Pinterest • The world’s catalogue of ideas

Today’s character comes from another very very famous kaidan ghost story called Bancho Sarayashiki, or “The Dish Mansion at Bancho.” Her name is Okiku, and she is one of the most famous ghosts in Japanese folklore. Her story has been adapted into puppet theater, kabuki, movies, ukiyo-e and every other imaginable art form. Her story takes place in the area of Bancho, in present-day Hyogo prefecture, but it has been adapted to other locations, and tweaked, and changed, so there are a number…

A-Yokai-A-Day: Tatarigami Posted on Wednesday October 28th, 2015 I came across this on the internet recently: an article from the Daily Mail in 1933 comparing Japanese ghosts with British ones. It’s done with the usual sense of British Empire superiority, and quickly finds a way to dismiss Japanese ghosts as inferior (no feet, haunt “flimsy wood and paper” houses), but it does at least concede that Japan does have scary ghosts! I think today, most people around the world would agree that no…

Sara-hebi (さら蛇) is a large, snake-like creature with the head of a woman. Yokai Ghost stories from Japanese folklore.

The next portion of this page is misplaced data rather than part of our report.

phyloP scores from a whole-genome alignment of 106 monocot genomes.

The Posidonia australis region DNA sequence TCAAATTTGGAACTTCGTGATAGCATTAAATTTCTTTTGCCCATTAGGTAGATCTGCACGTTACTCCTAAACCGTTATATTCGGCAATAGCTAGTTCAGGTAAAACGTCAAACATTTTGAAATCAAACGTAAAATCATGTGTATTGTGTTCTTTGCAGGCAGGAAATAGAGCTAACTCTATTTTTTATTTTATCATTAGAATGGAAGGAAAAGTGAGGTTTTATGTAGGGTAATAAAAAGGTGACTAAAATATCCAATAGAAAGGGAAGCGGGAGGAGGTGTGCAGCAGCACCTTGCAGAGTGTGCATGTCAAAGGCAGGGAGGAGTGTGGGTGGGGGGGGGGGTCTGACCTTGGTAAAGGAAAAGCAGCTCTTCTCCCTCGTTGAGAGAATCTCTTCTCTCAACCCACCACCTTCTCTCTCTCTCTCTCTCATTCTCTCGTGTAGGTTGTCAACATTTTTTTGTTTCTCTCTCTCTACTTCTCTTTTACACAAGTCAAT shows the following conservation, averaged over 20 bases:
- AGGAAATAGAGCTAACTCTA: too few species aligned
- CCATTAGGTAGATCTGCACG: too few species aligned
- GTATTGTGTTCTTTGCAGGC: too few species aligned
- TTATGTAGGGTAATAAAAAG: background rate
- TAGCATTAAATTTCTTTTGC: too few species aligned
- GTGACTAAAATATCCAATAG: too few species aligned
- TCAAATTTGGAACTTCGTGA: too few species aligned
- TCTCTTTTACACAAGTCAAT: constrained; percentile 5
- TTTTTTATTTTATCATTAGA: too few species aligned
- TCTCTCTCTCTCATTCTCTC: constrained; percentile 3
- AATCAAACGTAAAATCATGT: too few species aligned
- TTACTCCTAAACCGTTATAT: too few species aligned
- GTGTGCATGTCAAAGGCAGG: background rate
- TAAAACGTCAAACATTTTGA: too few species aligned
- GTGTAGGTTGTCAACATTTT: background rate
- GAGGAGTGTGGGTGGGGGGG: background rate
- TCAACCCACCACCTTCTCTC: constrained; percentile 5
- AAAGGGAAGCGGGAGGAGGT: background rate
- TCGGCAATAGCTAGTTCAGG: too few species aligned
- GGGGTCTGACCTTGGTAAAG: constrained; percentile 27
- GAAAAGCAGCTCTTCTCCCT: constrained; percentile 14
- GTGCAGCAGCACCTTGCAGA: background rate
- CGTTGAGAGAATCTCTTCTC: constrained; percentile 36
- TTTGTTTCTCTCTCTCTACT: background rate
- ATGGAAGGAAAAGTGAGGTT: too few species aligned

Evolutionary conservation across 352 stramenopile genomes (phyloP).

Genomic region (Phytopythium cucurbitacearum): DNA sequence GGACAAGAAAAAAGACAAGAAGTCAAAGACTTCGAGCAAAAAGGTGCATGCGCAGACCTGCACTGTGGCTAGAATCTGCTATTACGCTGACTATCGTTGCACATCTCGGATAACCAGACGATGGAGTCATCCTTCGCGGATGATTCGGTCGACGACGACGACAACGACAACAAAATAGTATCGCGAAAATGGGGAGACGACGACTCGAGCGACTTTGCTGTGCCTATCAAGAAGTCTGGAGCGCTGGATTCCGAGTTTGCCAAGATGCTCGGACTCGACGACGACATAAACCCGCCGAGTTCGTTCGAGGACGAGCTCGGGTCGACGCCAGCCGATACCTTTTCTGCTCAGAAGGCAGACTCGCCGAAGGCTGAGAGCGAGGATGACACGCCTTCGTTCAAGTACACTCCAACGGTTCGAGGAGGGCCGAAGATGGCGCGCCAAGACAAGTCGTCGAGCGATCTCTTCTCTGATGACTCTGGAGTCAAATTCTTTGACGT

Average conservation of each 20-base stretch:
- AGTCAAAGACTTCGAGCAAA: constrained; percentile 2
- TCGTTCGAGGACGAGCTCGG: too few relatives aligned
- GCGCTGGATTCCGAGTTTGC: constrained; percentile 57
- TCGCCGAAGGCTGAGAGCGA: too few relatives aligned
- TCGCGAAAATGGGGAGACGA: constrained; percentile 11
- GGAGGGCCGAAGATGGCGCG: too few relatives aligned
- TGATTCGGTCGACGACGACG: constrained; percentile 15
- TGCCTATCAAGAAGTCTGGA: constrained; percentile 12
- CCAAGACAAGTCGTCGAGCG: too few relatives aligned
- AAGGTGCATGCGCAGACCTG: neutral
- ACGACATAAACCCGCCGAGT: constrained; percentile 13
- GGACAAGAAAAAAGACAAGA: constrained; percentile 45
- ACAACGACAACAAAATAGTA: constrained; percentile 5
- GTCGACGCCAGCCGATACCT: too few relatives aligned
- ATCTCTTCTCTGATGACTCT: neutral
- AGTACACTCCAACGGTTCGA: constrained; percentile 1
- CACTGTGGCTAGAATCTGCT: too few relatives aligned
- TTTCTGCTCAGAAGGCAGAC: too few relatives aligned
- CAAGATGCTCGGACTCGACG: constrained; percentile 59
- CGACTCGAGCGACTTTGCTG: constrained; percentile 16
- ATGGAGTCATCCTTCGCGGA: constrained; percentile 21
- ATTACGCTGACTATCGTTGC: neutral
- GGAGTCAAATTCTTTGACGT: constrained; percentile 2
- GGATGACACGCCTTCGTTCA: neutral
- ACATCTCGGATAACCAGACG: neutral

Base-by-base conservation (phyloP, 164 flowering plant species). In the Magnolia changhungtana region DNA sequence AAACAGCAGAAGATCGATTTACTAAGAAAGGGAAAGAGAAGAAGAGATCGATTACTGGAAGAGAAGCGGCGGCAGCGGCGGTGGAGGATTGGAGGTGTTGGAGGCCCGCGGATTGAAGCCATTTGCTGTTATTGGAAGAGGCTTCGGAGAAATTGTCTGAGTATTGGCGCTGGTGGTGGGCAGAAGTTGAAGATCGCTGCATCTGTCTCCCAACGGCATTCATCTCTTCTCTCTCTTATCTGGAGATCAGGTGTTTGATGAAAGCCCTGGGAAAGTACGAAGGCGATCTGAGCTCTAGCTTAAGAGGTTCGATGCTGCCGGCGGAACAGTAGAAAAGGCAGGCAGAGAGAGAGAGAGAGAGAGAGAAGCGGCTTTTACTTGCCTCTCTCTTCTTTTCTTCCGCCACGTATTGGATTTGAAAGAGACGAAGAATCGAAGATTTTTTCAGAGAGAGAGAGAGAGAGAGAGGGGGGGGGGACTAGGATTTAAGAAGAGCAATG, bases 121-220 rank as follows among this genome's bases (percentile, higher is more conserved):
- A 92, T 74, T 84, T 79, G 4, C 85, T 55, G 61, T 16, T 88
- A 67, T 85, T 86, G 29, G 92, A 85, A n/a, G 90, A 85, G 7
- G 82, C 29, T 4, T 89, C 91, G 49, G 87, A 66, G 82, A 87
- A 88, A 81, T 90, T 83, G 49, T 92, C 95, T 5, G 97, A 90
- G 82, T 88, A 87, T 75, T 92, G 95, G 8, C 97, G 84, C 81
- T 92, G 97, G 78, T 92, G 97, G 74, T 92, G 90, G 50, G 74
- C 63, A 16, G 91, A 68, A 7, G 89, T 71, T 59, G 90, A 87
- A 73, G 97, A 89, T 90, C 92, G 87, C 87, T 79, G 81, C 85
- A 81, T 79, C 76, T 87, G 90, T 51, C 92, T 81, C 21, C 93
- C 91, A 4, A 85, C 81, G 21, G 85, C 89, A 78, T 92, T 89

Тамамо-но Маэ. Иллюстрация Мэтью Мэйера Тамамо-но Маэ — лиса-оборотень, персонаж одной из самых древних сохранившихся историй про кицунэ в японской мифологииfo

Shiryō (死霊, しりょう) Shiryō means “dead ghost” and stands in contrast to the ikiryō, or living ghost. Shiryō can be considered synonymous with yūrei (“faint spirit”), as they are both words for the classic Japanese ghost. However while yūrei can be creepy some times and beautifully mysterious at other times, shiryō is only used to refer to scary, nasty ghosts. The inclusion of the kanji for “death” in the name is the clue that this ghost is not to be romanticised. Shiryō can act in similar…

Yama Uba by GENZOMAN Yama-uba (山姥?, mountain crone) is a yōkai ("spirit" or "monster") found in Japanese folklore. The name may also be spelled Yamamba or Yamanba. She is sometimes confused with the Yuki-onna ("snow woman"), but the two figures are not the same. Yama-uba looks like an old woman, usually a hideous one and her kimono is filthy and tattered. Her mouth is sometimes said to stretch the entire width of her face, and some depictions give her a second mouth at the top of her head.

A long time ago in the area of Tokyo known as Yotsuya there was a masterless ronin samurai named Iyemon. He wished to marry a beautiful woman named Oiwa, but her father, Samon, had heard of Iyemon’s past misdeeds and refused to allow him to marry his daughter. Iyemon’s servant Naosuke also wished to marry Oiwa’s sister Osode, who was unfortunately already married to a man named Yomoshichi. So Iyemon and Naosuke conspired to murder Oiwa’s father and his servants, and Osode’s husband. In order…